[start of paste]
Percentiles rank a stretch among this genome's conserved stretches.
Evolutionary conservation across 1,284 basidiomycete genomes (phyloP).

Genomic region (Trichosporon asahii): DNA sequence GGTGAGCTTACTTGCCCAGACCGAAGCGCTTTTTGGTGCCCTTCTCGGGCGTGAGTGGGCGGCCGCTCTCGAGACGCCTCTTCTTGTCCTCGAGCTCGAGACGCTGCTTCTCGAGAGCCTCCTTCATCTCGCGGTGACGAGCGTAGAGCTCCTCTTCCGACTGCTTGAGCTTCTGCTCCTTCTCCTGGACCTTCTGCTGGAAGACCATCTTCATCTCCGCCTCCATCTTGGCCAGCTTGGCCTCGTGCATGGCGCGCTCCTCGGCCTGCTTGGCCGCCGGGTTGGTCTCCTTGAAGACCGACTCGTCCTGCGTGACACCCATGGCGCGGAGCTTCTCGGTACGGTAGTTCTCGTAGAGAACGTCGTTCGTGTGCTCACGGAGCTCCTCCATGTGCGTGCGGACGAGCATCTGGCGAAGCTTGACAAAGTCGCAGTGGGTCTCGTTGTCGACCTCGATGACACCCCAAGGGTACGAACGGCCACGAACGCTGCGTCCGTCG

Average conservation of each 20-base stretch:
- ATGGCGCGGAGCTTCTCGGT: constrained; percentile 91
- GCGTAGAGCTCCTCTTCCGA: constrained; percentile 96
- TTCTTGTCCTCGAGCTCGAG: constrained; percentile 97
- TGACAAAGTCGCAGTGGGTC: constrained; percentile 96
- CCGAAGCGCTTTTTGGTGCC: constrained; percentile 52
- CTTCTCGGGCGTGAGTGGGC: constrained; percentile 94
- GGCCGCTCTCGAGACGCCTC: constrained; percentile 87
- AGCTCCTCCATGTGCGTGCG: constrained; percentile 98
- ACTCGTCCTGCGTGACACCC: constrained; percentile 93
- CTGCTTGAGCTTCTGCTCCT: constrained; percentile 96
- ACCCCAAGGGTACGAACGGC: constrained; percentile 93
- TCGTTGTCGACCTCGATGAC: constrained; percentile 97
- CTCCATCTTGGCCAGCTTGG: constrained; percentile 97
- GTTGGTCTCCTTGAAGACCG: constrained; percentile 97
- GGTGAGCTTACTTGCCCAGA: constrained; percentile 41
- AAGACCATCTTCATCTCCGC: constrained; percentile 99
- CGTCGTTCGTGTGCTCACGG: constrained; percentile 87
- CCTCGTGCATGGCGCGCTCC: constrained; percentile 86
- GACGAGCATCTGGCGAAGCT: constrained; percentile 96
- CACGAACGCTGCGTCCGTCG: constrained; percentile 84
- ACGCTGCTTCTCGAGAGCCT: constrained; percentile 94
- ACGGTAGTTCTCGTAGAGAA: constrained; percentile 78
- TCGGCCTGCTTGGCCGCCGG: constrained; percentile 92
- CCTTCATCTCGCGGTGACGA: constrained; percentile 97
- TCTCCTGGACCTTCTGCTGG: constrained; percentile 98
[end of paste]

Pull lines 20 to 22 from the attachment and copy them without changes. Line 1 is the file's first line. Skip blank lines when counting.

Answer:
- AAGACCATCTTCATCTCCGC: constrained; percentile 99
- CGTCGTTCGTGTGCTCACGG: constrained; percentile 87
- CCTCGTGCATGGCGCGCTCC: constrained; percentile 86